Follow for Now

Feb. 21, 2007

Roy Christopher is the supersharp, humble, and very friendly guy who runs the website, which has long been one of my favorite spots online to feel the technocultures intellectual pulsewhich in Christophers case is primarily sensed through dialogue. The thirtysomething Christopher has a rich backgroundskateboards, BMX, zines, hip hop, Communication Theory degree from San Diego State (which is brimming with SF writers, by the way)and all this (or something else, perhaps an alien implant) has given him an acute zeitgeist radar. The heart of frontwheeldrive is scores and scores of on-target, and generally succinct interviewsusually conducted by Roy, but also by folks like Mark Dery and Paul Miller. Now, after what seemed like eons, Christopher has collected a mess of these resonant chats and encased them in Gutenberg form. The book Follow for Now is like a crisp and substantial remix of the major memes of the last decade or so.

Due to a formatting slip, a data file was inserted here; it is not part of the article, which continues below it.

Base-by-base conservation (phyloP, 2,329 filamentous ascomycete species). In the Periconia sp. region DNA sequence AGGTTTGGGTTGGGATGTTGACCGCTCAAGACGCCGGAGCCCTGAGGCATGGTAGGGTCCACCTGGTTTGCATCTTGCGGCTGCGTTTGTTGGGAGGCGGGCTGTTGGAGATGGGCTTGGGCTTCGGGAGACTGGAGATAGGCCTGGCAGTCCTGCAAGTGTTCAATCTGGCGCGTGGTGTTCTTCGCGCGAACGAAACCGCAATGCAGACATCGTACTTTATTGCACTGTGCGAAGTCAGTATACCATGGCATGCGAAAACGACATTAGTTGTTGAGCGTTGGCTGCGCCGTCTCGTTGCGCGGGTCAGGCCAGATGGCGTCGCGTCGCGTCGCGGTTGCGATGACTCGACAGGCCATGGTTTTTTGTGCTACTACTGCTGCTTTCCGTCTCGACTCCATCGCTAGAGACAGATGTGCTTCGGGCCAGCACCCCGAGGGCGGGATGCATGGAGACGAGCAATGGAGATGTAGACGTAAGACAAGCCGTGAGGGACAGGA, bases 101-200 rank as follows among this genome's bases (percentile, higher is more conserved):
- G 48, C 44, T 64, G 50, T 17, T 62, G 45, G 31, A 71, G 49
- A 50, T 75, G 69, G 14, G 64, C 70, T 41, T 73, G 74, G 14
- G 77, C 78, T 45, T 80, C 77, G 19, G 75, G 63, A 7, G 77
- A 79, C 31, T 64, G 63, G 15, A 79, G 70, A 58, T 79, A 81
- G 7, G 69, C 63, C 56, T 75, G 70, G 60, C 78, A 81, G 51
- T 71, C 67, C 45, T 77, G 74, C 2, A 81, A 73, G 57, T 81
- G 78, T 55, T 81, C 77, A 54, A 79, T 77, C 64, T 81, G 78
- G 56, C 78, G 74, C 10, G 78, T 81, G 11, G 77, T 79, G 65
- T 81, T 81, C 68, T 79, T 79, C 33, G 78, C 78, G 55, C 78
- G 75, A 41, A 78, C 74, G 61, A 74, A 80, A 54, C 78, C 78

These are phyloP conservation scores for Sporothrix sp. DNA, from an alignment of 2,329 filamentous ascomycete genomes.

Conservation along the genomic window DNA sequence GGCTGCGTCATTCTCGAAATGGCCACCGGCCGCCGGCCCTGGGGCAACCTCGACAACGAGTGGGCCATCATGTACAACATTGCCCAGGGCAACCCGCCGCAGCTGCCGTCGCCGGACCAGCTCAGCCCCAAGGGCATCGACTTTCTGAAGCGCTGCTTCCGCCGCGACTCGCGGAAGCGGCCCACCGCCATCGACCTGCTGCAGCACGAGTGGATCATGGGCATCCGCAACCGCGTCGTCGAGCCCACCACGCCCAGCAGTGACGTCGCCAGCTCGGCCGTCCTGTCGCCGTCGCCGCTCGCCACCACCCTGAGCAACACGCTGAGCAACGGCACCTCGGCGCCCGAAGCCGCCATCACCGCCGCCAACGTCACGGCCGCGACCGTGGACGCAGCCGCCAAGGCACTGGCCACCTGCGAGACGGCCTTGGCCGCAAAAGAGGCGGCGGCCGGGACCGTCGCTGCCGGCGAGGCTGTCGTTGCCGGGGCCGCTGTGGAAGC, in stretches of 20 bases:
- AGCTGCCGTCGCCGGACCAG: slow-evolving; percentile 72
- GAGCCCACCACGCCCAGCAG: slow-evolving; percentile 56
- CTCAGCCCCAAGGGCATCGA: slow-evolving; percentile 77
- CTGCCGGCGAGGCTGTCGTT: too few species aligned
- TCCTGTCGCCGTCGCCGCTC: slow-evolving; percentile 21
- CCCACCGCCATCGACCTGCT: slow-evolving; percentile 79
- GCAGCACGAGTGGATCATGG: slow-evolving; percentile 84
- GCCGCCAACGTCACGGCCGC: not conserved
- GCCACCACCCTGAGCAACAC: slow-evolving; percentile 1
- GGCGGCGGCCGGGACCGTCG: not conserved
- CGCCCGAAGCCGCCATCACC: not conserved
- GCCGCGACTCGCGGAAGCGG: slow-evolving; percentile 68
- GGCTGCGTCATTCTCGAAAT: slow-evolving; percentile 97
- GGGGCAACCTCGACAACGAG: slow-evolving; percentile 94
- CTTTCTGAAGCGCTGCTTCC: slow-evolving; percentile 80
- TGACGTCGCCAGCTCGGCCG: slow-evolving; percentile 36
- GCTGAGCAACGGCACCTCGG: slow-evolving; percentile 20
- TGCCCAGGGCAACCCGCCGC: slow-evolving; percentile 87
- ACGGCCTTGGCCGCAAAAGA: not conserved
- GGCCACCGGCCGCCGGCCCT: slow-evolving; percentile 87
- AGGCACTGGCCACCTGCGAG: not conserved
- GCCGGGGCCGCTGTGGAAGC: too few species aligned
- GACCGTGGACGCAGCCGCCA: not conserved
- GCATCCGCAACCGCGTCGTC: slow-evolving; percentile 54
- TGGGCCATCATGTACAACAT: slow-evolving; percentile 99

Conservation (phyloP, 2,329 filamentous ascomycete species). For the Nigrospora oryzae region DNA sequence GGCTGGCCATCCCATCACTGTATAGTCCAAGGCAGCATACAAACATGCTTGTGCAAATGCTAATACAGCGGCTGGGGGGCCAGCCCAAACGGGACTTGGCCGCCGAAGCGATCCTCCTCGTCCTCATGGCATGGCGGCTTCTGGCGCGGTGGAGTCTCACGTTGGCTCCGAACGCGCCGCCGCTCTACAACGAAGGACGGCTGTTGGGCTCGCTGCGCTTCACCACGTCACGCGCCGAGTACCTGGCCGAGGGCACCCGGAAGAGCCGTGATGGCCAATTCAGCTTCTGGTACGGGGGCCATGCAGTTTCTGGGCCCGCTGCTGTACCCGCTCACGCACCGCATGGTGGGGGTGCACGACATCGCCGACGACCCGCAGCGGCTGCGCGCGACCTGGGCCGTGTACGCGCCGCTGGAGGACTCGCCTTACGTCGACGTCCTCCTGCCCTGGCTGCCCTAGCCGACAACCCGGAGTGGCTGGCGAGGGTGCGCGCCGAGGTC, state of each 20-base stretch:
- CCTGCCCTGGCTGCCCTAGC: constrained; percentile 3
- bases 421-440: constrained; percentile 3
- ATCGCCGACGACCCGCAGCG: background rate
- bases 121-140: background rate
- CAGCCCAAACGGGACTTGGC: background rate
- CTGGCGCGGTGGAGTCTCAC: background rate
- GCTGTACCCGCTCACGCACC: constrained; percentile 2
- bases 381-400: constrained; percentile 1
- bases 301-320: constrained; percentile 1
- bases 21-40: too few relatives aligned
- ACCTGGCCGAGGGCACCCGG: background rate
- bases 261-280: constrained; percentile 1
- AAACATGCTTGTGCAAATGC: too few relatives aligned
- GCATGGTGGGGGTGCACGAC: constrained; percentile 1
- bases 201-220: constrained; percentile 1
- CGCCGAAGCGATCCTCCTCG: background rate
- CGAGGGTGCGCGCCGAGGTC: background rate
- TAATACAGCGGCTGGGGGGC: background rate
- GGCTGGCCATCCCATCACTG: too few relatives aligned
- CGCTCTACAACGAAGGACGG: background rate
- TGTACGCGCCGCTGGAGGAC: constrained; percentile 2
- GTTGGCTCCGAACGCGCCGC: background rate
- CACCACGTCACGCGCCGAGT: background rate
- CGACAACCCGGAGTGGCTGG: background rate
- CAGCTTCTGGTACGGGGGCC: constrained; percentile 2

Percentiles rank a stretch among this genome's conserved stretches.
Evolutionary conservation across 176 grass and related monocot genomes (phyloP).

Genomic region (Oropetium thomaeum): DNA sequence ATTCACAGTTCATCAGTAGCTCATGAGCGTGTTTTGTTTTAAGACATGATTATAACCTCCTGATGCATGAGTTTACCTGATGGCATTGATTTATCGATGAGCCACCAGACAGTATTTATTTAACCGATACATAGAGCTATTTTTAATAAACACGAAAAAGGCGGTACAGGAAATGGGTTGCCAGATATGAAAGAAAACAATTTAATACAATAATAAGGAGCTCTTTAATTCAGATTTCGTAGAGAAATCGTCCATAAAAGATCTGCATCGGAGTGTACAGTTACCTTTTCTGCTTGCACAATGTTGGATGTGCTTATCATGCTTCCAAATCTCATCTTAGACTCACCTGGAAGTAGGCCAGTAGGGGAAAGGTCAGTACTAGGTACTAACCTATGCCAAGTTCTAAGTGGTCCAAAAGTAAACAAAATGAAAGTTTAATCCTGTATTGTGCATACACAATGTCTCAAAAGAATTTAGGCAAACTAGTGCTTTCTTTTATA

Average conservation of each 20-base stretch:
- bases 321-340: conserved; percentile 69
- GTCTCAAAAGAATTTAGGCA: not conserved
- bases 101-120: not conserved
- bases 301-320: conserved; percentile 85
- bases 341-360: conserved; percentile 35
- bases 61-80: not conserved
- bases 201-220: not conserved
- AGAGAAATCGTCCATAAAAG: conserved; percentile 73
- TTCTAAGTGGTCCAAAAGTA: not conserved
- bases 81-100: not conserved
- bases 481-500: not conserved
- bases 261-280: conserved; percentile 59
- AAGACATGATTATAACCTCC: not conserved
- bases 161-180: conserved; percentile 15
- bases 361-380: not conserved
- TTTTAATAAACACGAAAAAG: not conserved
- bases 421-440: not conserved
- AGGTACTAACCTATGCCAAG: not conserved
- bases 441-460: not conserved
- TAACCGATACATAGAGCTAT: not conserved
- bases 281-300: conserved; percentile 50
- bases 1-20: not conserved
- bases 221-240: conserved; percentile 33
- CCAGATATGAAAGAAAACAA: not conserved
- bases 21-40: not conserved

The interviewees are just the sort of people you hope you might run into at a party when you have had enough dancing and want to get down to postmillennial conundrums: SF writers (Bruce Sterling, Rudy Rucker), hip-hop masterminds (Dälek, Aesop Rock), posthuman theorists (McKenzie Wark, N. Kathering Hayles), visionary bards (Terence McKenna), media sneaks (Geert Lovink, Eric Paulos). Roy invited me to the party a couple of times as well, and Follow for Now contains both a brief interview with me and an interview I did (sorta) with Philip K. Dick (heres the piece, if you are dying to see how I managed to interview a dead guy). Though Follow for Now appeared with the dreaded slowness of most books, its breadth, accessibility, and zine-worthy cover should give another kick in the pants to these already viral ideas and voices.